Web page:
Lawyers and litigants alike generally recognize the distinction between “process” and “rights,” a.k.a. between procedure and substance. The categories are generally distinct — one has rights, for example, whether through the common law, ordinances, regulations, statutes, or the constitution — and then one has the means to vindicate those rights (or sometimes not) — one is entitled to “due process” (or sometimes not). In law school, lawyers learn that the line between substance and process is not often clear. They learn about “substantive due process” and they learn that certain legal rules — statutes of limitation, for example — might be argued to be “substantive rights” or “procedural rights.”
The lines between substance and procedure also blur when litigation conduct (that is, procedure) has an impact on substantive rights. The most extreme example is when litigation misconduct is deemed so severe that it actually is decisive in adjudicating a party’s substantive rights (an example from the Minn. Ct. of Appeals, this week, is here). Short of that rare extreme, however, litigators need to recognize that litigation conduct can have significant repercussions for a case’s ultimate adjudication, as U.S. District Court Judge Donovan W. Frank (D. Minn.) recently reminded defense counsel in the ACLU’s case against Tarek ibn Ziyad Academy.
At issue in the resent motion practice was the ACLU’s interest in speaking with former TiZA teachers and staff and defendants’ apparent muscle-flexing (that is, apparently reminding former employees of confidentiality agreements, non-disclosure agreements, and possibly threatening lawsuits) to discourage such communications. U.S. Magistrate Judge Jeanne J. Graham (D. Minn.) ruled in favor of the ACLU. Judge Frank rejected TiZA’s objections to Judge Graham’s order, saying, in part:
[I]n the Court’s view, the relevant question with respect to the parties’ present dispute is why TiZA, a public charter school, does not want to allow its former and current employees to participate in the informal discovery process to ascertain the truth about how TiZA operates. In the Court’s experience, current and former employees of an institution are often fruitful sources of information regarding the operations of that institution. In addition, it appears that information related to TiZA’s business, finances, operations, and office procedures is public data and cannot be kept secret. Despite this, it also appears that TiZA, a public institution, is behaving more like a private institution by maintaining that a confidentiality clause in its employee handbooks may be grounds for termination or legal action if a current or former employee provides relevant, public information in this action. Without deciding the issue, it appears to the Court that any such confidentiality agreement is contrary to public policy when applied to a public employer like TiZA.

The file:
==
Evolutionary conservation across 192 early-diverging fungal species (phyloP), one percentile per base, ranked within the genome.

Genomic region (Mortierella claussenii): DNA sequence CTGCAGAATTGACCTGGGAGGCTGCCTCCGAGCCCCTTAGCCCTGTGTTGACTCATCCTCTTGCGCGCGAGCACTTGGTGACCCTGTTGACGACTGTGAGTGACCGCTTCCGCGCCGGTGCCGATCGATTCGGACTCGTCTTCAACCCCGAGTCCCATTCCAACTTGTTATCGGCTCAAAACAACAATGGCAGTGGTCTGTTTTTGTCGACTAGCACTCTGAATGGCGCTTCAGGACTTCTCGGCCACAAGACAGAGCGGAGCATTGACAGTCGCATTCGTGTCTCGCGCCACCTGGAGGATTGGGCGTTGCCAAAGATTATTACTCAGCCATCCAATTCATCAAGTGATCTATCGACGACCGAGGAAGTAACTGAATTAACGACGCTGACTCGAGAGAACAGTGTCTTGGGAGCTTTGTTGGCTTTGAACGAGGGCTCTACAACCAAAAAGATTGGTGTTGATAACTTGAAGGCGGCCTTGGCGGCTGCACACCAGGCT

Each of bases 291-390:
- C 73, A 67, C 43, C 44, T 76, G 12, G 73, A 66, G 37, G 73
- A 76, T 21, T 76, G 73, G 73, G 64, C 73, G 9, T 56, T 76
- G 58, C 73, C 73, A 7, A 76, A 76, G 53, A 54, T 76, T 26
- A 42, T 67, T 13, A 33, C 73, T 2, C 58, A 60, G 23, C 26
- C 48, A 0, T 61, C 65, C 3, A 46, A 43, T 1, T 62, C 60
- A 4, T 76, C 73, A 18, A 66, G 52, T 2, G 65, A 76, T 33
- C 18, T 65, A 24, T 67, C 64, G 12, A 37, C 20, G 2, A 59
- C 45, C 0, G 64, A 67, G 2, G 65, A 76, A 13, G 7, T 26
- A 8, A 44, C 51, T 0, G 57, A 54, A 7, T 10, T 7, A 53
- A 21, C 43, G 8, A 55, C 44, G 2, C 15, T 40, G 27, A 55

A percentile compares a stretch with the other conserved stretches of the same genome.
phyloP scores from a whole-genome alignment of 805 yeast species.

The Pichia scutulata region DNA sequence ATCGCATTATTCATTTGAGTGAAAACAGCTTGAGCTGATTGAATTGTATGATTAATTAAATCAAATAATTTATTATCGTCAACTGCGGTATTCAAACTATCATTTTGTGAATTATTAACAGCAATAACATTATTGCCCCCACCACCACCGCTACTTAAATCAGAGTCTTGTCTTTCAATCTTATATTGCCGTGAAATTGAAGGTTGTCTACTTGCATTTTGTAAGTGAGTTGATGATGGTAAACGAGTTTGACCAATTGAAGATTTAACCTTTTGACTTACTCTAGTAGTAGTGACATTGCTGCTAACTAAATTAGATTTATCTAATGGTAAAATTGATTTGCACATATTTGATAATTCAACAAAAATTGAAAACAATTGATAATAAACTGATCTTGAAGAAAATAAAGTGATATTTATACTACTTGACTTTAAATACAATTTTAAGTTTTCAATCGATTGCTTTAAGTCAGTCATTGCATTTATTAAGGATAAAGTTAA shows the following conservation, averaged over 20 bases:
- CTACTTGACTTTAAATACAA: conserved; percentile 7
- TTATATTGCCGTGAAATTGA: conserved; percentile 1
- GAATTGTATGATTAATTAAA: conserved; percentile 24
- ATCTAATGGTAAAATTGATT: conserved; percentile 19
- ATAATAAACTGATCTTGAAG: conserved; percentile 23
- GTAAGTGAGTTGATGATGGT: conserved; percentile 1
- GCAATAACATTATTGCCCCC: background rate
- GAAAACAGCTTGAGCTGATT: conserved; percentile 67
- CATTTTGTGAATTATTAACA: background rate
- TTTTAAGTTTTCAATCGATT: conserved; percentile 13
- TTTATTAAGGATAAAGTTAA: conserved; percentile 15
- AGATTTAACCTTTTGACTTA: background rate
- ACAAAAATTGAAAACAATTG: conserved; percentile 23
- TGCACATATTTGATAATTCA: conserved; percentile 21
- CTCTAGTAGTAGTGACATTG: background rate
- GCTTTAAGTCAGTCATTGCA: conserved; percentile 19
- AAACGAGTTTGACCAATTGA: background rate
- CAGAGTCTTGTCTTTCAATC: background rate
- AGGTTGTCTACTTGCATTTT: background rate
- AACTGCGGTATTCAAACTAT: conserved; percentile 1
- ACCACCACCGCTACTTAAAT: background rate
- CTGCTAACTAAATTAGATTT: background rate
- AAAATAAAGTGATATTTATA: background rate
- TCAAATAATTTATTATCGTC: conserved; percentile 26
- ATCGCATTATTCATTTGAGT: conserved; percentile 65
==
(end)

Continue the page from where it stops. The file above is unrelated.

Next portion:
TiZA should also be aware of the evidentiary implications of seeking to prevent its current and former employees from participating in the discovery process. It is clear from TiZA’s submissions to the Court that TiZA does not want its employees to provide relevant information pertinent to this action. Regardless of the validity or enforceability of TiZA’s employment contract, the Court may be required to weigh the evidentiary implications of TiZA’s conduct should TiZA attempt to prevent current or former employees from providing information in this action. Specifically, the Court may be required to draw adverse inferences about how TiZA operates as a result of TiZA’s efforts to keep information about its operations secret. In addition, it should go without saying that, apart from the employment contract issue, intimidation and threats will not sit well with a fact-finder such as a jury. From what the Court can discern on the record currently before it, TiZA’s behavior during the discovery process thus far in the case has not been consistent with a good faith search for the truth.